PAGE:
• Protective equipment such as shoulder pads can help prevent injuries.
  • Physical conditioning, flexibility, and strength training can also help prevent injuries.
  • Proper skill technique, including throwing and falling techniques, is essential for preventing shoulder injuries.

Shoulder Injuries

  • Sprains can occur in the sternoclavicular, acromioclavicular, and glenohumeral joints.
  • Glenohumeral dislocation can occur anteriorly or posteriorly, and is characterized by tingling and numbness down the arm.
  • Rotator cuff strain and impingement can occur due to repetitive overhead movement and weakness of the posterior cuff muscles.
  • Bursitis, tendinitis, and fractures can also occur in the shoulder region.

Shoulder Assessment

  • History: consider referred pain, chief complaint, and previous injuries.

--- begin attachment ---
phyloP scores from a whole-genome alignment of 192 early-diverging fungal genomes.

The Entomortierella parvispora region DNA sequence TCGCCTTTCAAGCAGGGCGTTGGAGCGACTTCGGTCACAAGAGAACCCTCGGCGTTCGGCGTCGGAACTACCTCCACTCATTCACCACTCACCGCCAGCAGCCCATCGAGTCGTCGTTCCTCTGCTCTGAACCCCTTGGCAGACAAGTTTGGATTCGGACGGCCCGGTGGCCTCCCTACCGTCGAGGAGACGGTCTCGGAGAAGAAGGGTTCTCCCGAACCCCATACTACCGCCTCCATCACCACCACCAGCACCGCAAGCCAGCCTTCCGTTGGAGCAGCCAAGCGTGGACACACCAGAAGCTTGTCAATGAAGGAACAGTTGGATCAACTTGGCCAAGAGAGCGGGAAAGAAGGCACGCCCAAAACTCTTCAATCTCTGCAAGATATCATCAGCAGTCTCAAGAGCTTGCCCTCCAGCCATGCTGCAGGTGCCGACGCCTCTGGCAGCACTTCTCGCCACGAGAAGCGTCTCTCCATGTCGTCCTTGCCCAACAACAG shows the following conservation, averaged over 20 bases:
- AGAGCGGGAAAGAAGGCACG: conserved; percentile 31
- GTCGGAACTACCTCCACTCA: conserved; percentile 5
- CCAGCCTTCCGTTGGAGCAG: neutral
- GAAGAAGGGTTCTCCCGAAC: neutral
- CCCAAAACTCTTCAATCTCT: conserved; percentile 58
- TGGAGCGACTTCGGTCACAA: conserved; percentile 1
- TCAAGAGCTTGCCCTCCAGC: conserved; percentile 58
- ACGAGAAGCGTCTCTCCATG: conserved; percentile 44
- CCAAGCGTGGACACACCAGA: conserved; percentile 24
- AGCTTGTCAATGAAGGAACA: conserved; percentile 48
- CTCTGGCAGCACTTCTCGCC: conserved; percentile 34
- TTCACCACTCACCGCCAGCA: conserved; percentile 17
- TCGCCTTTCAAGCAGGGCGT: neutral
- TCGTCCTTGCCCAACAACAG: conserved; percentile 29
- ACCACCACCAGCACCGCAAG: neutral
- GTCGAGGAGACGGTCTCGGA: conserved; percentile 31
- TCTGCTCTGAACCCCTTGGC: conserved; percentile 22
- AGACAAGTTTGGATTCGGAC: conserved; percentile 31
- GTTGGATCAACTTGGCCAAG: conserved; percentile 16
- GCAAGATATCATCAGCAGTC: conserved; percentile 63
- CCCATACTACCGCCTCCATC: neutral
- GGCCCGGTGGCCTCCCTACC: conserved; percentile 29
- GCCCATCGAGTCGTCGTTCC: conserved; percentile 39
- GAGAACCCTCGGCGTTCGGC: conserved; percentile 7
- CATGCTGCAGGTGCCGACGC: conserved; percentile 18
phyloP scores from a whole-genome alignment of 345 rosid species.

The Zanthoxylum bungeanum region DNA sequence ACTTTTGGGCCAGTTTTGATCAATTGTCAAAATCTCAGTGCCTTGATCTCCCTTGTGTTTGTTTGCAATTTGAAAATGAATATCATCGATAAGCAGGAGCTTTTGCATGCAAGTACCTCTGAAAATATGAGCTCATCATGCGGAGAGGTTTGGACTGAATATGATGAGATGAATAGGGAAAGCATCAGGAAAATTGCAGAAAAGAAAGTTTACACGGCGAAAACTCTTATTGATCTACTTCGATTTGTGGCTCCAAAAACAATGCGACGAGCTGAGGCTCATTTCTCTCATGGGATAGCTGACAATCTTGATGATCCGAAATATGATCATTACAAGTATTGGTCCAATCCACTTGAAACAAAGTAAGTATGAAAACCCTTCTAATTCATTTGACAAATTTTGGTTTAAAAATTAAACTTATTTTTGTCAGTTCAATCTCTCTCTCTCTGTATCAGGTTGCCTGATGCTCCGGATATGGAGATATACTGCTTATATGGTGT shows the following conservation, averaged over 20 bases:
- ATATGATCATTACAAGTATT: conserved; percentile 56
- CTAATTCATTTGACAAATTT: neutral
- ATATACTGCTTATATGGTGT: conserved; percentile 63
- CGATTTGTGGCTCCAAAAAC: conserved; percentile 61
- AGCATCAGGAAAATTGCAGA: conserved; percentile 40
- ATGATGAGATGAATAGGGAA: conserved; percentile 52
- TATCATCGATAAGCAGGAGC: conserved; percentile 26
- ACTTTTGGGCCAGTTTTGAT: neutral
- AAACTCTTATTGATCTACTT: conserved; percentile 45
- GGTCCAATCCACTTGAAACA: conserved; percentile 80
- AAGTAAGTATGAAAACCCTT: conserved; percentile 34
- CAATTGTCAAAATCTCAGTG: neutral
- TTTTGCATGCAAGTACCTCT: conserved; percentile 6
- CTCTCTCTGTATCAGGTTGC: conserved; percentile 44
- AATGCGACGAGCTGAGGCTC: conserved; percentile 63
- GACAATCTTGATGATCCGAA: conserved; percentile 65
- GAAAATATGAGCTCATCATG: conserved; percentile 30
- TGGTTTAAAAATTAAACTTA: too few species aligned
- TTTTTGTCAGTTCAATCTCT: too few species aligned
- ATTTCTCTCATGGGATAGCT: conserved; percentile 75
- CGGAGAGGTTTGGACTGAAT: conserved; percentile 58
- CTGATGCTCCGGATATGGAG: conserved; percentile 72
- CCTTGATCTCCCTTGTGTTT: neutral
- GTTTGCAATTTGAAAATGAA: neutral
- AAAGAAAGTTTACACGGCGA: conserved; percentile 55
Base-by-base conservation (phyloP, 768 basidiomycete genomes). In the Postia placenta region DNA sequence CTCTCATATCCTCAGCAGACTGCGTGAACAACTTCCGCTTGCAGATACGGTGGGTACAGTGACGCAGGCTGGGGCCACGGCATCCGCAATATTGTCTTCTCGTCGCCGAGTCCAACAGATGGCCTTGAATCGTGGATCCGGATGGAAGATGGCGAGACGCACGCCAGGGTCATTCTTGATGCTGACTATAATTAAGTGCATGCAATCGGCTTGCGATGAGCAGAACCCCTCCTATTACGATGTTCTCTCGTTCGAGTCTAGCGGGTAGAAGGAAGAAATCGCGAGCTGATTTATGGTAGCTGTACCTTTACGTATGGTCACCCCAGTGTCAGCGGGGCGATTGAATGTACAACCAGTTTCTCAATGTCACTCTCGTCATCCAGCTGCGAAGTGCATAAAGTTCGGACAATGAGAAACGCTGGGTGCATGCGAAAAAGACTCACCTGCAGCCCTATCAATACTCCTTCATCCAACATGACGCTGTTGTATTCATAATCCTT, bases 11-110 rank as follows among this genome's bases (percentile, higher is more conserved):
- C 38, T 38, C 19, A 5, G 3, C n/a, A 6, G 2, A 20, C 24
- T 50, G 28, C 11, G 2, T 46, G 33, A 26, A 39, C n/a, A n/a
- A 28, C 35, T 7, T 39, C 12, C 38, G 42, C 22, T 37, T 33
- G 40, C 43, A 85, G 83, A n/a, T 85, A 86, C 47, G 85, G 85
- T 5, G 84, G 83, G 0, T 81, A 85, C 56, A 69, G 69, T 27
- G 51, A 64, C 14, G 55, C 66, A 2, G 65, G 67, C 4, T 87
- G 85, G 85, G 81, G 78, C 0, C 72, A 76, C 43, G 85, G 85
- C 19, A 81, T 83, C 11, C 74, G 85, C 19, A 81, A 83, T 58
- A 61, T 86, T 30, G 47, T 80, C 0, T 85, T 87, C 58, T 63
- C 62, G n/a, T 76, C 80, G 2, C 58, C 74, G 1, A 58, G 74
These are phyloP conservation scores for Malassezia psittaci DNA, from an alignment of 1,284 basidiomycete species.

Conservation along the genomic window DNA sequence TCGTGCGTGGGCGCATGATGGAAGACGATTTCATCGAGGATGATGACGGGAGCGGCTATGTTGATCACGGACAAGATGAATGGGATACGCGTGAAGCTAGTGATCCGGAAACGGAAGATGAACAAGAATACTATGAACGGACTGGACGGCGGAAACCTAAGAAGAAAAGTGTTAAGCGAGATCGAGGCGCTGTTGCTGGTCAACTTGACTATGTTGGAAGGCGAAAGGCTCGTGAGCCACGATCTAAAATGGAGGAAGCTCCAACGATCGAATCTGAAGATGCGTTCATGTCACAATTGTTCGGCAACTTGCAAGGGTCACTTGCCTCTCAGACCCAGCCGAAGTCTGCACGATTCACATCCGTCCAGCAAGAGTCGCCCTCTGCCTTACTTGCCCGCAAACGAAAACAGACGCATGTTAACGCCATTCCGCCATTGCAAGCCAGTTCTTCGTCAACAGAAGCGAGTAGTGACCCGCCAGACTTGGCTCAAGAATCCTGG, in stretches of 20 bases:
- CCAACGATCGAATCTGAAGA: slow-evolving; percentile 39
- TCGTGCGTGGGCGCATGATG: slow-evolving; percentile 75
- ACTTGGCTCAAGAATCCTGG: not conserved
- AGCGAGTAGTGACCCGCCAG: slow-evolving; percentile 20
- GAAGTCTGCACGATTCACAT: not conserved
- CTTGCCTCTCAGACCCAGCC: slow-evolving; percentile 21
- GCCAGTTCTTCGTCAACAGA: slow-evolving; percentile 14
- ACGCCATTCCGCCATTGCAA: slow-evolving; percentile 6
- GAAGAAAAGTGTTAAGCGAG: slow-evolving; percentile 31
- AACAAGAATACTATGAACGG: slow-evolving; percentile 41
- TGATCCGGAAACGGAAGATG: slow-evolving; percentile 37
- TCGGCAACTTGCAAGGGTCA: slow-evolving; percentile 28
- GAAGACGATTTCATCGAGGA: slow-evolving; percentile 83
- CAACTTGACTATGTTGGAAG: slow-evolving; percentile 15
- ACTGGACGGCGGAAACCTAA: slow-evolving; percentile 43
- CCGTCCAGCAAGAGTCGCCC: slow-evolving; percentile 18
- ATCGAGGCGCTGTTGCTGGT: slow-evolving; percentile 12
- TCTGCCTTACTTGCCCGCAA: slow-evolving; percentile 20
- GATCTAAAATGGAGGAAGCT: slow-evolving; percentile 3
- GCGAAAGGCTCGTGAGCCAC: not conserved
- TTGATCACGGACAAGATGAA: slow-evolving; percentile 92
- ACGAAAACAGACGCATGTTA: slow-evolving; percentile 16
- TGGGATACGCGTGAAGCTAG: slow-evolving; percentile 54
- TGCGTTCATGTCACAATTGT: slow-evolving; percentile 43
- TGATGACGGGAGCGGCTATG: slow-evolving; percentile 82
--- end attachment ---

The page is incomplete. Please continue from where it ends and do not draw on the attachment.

• Observation: look for step deformity, scapular position, and posture.
  • Palpation: examine the SC joint, clavicle, AC joint, coracoid process, deltoid, humeral head, and bicipital groove.


  • Restoration of motion, proprioception, and balance are essential for rehabilitation.
  • Muscular strength, endurance, and power should be restored through open and closed chain exercises.
  • Cardiovascular fitness and posture education are also important for rehabilitation.

Learn about the anatomy of the shoulder complex and common injuries associated with it. Explore the structure of the sternoclavicular, acromioclavicular, coracoclavicular, and scapulothoracic joints, along with the muscles that permit shoulder motion.